On the whole, I’d say positive thinking is the most important thing during a marathon. I love seeing my family and my friends cheering me on along the marathon, or I’ll listen to music and sing a few songs to myself, all while looking forward to the finish line. Unfortunately I had two unforeseen hiccups this year. First, at kilometre 7, I had to rescue my left Nike Vaporfly 4%. Someone stood on the back of my heel and my shoe fell off, so I had to turn back around 4 metres against what felt like an endless river of runners. Thankfully, I beat the flow of the river, got my Vaporfly 4% back and carried on running.
After that, trying to open my last gel slowed me down too. I couldn’t find a way to open it without scissors, so I had to ask one of the Red Cross helpers to give me a hand. Despite the hurdles, my official marathon time of 04:08:16 is my new personal record, and I certainly wasn’t expecting it! The magical 4-hour mark is now closer than ever!”
Thomas: crossing the finishing line with an unconventional running strategy
It was also a ‘home game’ for Berlin local Thomas, who was taking part in the Berlin Marathon for the second time.
“From all of the training I’ve done and from last year’s marathon, I’ve learnt that I start to struggle to keep up a constant at around kilometre 25 (or even earlier). It doesn’t actually matter how fast or slow I run before that. This is why I started the race at a pace that was fast for me.
When it came to mental preparation, I kept myself focussed on the marathon for as much of the time as possible. Before the run, I split the route into shorter bits so I had lots of shorter goals to aim for.
Unlike last year, this year my body held out really well. I believed very strongly in my unconventional mental strategy all the way through the run and was absolutely certain I would beat my personal best. My personal highlight was reaching the finish line, or rather, being across the finish line. Joy, pride and gratitude were just some of the emotions that overcame our team. Unfortunately, all of these positive feelings were soon joined by the aches and pains that the mind and the body managed to suppress during the run.
In the end, I finished the marathon with a time of 3:45:17. Had someone told me that I was going to beat my personal best by that much, I wouldn’t have believed them!”
Jan: the 3-hour mark within grasp
“In Berlin, it’s just a massive party along the route. You never run alone. It really is the best marathon in Germany. My goal was to finish in under 3:11, setting myself a new personal best. I aimed to finish in 3:05. My strategy was to keep a constant pace of 4:20, and on the day itself, I kept an average pace of 4:18, which was fantastic. During the race, I try to work out in my head what kind of time I’m at and what finishing time I feel capable of achieving on the day. Then I compare my actual time with the interim goals that I’ve set myself on my watch. At the Berlin Marathon, I’d already made good progress in the first 5k. I often try to think of the cool beer I’ll enjoy at the end of the race too!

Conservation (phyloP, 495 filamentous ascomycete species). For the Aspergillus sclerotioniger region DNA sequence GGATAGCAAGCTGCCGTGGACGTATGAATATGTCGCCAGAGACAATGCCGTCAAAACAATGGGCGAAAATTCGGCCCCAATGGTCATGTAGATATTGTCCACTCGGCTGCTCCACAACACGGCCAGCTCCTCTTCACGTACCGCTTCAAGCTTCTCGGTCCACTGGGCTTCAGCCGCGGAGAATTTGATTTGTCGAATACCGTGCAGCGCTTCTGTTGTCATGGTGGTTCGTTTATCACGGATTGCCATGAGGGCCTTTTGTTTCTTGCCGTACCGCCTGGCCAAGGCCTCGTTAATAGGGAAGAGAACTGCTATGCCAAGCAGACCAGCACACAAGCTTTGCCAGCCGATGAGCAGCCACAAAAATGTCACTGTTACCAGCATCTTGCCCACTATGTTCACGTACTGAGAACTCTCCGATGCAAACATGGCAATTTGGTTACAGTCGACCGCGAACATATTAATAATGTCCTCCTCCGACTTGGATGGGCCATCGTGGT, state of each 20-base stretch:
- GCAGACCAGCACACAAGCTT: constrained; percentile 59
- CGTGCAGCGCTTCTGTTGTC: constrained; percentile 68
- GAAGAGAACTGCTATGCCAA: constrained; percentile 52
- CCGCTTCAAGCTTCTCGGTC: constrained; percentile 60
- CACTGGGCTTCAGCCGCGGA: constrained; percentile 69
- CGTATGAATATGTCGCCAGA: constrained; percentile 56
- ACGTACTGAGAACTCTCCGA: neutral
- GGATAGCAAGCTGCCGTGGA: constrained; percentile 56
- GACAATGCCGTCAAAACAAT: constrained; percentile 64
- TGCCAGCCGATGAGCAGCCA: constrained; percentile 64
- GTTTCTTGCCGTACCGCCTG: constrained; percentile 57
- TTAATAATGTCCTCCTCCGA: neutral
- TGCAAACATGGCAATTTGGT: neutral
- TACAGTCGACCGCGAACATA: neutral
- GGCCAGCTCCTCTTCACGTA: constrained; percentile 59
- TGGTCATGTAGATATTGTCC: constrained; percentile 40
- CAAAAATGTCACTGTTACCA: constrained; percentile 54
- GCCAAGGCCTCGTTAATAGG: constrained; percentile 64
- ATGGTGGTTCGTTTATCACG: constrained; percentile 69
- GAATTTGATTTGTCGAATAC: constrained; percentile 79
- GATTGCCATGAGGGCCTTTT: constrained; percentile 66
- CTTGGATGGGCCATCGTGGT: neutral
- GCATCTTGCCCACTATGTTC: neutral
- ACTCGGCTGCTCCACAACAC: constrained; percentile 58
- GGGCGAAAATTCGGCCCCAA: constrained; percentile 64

At the end of the race, the time on my watch was 3:01:12, which brings me ever closer to that magical 3-hour mark. My highlight of the day was running the same route as Kipchoge on the day of his amazing world record. And now there’s not even an hour between my personal best and the world record - only 59:33 minutes!”
Max: Marathon debut full of special moments
“I’d originally planned to finish my first marathon in under three hours, but I already knew before setting off that my injury would make this goal very difficult to achieve.
I didn’t really have a running strategy, I just tried not to run too fast and get carried away by following the pace of faster runners. I tried to keep a constant pace, which worked well until the half-marathon line, but then my thigh started giving me trouble. During the run I had lots of personal highlights:
The first was hearing my parents’ voices just before the 20k mark. Then I saw them at the side the of the track, and that gave me a really big boost. I also saw my buddy Robert at kilometre 30 even though we’d lost track of each other from 5k onwards. When we caught up with each other, he was struggling as much as I was and was suffering from muscle problems. We ran together for a few minutes until he decided he couldn’t continue and he dropped out of the race.
My third highlight occurred 7k away from the finish line. My left thigh was hurting a lot and I had to have a break. I was close to giving up when suddenly a little boy and a girl came and stood by me. They looked at my start number and said “Come on Maximillian, there are only a few kilometres left until the finish, you can do it”, and they patted me on the shoulder. That gave me the motivation I needed to keep going and finish the marathon, no matter what.
The finish line was the most special moment of the day, running under the Brandenburg gate with everyone watching me at the sides of the track. The step across the finish line was a very proud moment: I’d finished my first ever marathon! I was at the finish with a time of 3:21:20. I have to say, the Berlin Marathon was one of the coolest and most beautiful running experiences of my life!”
Berlin Marathon Cheering Zone KM 37
The highlight for the whole team was the Cheering Zone of the power runners at kilometre 37. High fives with the friends and family gathered there gave everyone the extra push they needed for those last oh-so-hard 5k! The atmosphere was incredible. There were so many people there that it looked like a party at the side of the track, all cheering the runners on. With all of the good vibes in the air, we soared to the finish line!
To wrap up
Max, Jan, Thomas, Julia and Steffi can all look back on an eventful and exciting weekend. Not only that, but they also followed Kipchoge as he broke the world record with his astonishing time of 2:01:39! Steffi is absolutely convinced that “we’ll live to see someone break the two-hour mark, for sure.”